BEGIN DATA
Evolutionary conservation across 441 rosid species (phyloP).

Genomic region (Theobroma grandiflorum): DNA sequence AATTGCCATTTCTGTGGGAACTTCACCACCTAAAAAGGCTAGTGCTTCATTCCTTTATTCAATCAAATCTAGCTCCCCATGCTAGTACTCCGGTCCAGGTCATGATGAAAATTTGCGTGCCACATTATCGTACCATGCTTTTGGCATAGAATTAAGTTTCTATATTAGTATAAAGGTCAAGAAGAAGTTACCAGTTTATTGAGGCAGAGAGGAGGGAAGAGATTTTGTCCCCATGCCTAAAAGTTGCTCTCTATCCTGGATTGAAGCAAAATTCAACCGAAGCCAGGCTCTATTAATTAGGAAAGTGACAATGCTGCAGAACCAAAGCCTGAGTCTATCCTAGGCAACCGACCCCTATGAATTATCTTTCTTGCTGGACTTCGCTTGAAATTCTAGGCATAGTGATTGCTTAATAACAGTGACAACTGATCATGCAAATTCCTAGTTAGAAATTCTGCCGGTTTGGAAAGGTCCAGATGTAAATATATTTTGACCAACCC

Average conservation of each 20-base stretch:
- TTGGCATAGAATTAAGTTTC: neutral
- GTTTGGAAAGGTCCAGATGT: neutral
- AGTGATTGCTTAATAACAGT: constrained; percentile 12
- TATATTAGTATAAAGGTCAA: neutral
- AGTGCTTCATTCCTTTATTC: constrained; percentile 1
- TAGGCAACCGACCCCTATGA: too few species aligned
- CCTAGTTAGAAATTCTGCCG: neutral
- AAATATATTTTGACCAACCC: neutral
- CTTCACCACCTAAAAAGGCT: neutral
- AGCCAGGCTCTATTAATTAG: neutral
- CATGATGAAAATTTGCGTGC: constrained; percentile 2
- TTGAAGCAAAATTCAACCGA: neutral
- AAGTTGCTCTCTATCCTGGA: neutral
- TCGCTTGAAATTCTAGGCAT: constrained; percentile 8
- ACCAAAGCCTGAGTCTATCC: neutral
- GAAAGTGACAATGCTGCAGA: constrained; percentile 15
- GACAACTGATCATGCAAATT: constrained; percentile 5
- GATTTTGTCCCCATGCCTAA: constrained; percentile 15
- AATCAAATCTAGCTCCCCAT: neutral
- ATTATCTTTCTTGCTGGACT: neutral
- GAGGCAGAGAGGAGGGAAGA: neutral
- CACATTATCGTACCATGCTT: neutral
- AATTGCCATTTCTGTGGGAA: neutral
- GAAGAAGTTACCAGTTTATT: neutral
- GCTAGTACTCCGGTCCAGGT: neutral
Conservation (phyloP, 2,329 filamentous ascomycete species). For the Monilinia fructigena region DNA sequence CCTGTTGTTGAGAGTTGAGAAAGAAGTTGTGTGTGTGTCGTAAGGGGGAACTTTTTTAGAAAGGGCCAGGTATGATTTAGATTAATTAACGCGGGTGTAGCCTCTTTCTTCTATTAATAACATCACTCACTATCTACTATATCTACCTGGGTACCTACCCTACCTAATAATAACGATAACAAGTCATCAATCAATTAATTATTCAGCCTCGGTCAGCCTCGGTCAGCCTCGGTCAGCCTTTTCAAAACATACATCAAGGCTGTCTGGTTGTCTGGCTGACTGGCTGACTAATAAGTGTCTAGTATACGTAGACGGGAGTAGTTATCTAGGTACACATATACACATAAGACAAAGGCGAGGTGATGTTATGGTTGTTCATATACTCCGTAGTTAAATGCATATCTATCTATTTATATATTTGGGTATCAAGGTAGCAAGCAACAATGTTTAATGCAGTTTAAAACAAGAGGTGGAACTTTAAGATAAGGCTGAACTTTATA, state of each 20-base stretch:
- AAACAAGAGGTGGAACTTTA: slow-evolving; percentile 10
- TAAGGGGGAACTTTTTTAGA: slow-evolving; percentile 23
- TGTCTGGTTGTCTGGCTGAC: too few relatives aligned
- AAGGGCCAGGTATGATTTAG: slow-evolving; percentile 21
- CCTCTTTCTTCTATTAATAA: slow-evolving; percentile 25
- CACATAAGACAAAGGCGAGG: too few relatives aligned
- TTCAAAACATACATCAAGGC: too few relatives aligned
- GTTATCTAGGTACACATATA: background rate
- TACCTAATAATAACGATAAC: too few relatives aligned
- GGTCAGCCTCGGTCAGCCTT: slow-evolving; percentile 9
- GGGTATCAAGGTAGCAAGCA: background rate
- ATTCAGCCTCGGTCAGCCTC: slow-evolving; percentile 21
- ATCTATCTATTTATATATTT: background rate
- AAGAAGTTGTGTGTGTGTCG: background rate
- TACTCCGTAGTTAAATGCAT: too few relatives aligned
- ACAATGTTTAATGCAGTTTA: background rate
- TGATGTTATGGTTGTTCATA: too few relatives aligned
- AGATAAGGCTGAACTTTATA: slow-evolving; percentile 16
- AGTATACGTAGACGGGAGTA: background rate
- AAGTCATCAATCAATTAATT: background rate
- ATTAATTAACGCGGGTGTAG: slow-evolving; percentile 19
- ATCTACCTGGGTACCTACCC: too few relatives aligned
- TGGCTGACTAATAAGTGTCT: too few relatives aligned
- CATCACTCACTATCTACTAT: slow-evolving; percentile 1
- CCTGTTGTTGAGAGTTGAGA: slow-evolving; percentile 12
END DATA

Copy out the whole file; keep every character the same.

Evolutionary conservation across 441 rosid species (phyloP).

Genomic region (Theobroma grandiflorum): DNA sequence AATTGCCATTTCTGTGGGAACTTCACCACCTAAAAAGGCTAGTGCTTCATTCCTTTATTCAATCAAATCTAGCTCCCCATGCTAGTACTCCGGTCCAGGTCATGATGAAAATTTGCGTGCCACATTATCGTACCATGCTTTTGGCATAGAATTAAGTTTCTATATTAGTATAAAGGTCAAGAAGAAGTTACCAGTTTATTGAGGCAGAGAGGAGGGAAGAGATTTTGTCCCCATGCCTAAAAGTTGCTCTCTATCCTGGATTGAAGCAAAATTCAACCGAAGCCAGGCTCTATTAATTAGGAAAGTGACAATGCTGCAGAACCAAAGCCTGAGTCTATCCTAGGCAACCGACCCCTATGAATTATCTTTCTTGCTGGACTTCGCTTGAAATTCTAGGCATAGTGATTGCTTAATAACAGTGACAACTGATCATGCAAATTCCTAGTTAGAAATTCTGCCGGTTTGGAAAGGTCCAGATGTAAATATATTTTGACCAACCC

Average conservation of each 20-base stretch:
- TTGGCATAGAATTAAGTTTC: neutral
- GTTTGGAAAGGTCCAGATGT: neutral
- AGTGATTGCTTAATAACAGT: constrained; percentile 12
- TATATTAGTATAAAGGTCAA: neutral
- AGTGCTTCATTCCTTTATTC: constrained; percentile 1
- TAGGCAACCGACCCCTATGA: too few species aligned
- CCTAGTTAGAAATTCTGCCG: neutral
- AAATATATTTTGACCAACCC: neutral
- CTTCACCACCTAAAAAGGCT: neutral
- AGCCAGGCTCTATTAATTAG: neutral
- CATGATGAAAATTTGCGTGC: constrained; percentile 2
- TTGAAGCAAAATTCAACCGA: neutral
- AAGTTGCTCTCTATCCTGGA: neutral
- TCGCTTGAAATTCTAGGCAT: constrained; percentile 8
- ACCAAAGCCTGAGTCTATCC: neutral
- GAAAGTGACAATGCTGCAGA: constrained; percentile 15
- GACAACTGATCATGCAAATT: constrained; percentile 5
- GATTTTGTCCCCATGCCTAA: constrained; percentile 15
- AATCAAATCTAGCTCCCCAT: neutral
- ATTATCTTTCTTGCTGGACT: neutral
- GAGGCAGAGAGGAGGGAAGA: neutral
- CACATTATCGTACCATGCTT: neutral
- AATTGCCATTTCTGTGGGAA: neutral
- GAAGAAGTTACCAGTTTATT: neutral
- GCTAGTACTCCGGTCCAGGT: neutral
Conservation (phyloP, 2,329 filamentous ascomycete species). For the Monilinia fructigena region DNA sequence CCTGTTGTTGAGAGTTGAGAAAGAAGTTGTGTGTGTGTCGTAAGGGGGAACTTTTTTAGAAAGGGCCAGGTATGATTTAGATTAATTAACGCGGGTGTAGCCTCTTTCTTCTATTAATAACATCACTCACTATCTACTATATCTACCTGGGTACCTACCCTACCTAATAATAACGATAACAAGTCATCAATCAATTAATTATTCAGCCTCGGTCAGCCTCGGTCAGCCTCGGTCAGCCTTTTCAAAACATACATCAAGGCTGTCTGGTTGTCTGGCTGACTGGCTGACTAATAAGTGTCTAGTATACGTAGACGGGAGTAGTTATCTAGGTACACATATACACATAAGACAAAGGCGAGGTGATGTTATGGTTGTTCATATACTCCGTAGTTAAATGCATATCTATCTATTTATATATTTGGGTATCAAGGTAGCAAGCAACAATGTTTAATGCAGTTTAAAACAAGAGGTGGAACTTTAAGATAAGGCTGAACTTTATA, state of each 20-base stretch:
- AAACAAGAGGTGGAACTTTA: slow-evolving; percentile 10
- TAAGGGGGAACTTTTTTAGA: slow-evolving; percentile 23
- TGTCTGGTTGTCTGGCTGAC: too few relatives aligned
- AAGGGCCAGGTATGATTTAG: slow-evolving; percentile 21
- CCTCTTTCTTCTATTAATAA: slow-evolving; percentile 25
- CACATAAGACAAAGGCGAGG: too few relatives aligned
- TTCAAAACATACATCAAGGC: too few relatives aligned
- GTTATCTAGGTACACATATA: background rate
- TACCTAATAATAACGATAAC: too few relatives aligned
- GGTCAGCCTCGGTCAGCCTT: slow-evolving; percentile 9
- GGGTATCAAGGTAGCAAGCA: background rate
- ATTCAGCCTCGGTCAGCCTC: slow-evolving; percentile 21
- ATCTATCTATTTATATATTT: background rate
- AAGAAGTTGTGTGTGTGTCG: background rate
- TACTCCGTAGTTAAATGCAT: too few relatives aligned
- ACAATGTTTAATGCAGTTTA: background rate
- TGATGTTATGGTTGTTCATA: too few relatives aligned
- AGATAAGGCTGAACTTTATA: slow-evolving; percentile 16
- AGTATACGTAGACGGGAGTA: background rate
- AAGTCATCAATCAATTAATT: background rate
- ATTAATTAACGCGGGTGTAG: slow-evolving; percentile 19
- ATCTACCTGGGTACCTACCC: too few relatives aligned
- TGGCTGACTAATAAGTGTCT: too few relatives aligned
- CATCACTCACTATCTACTAT: slow-evolving; percentile 1
- CCTGTTGTTGAGAGTTGAGA: slow-evolving; percentile 12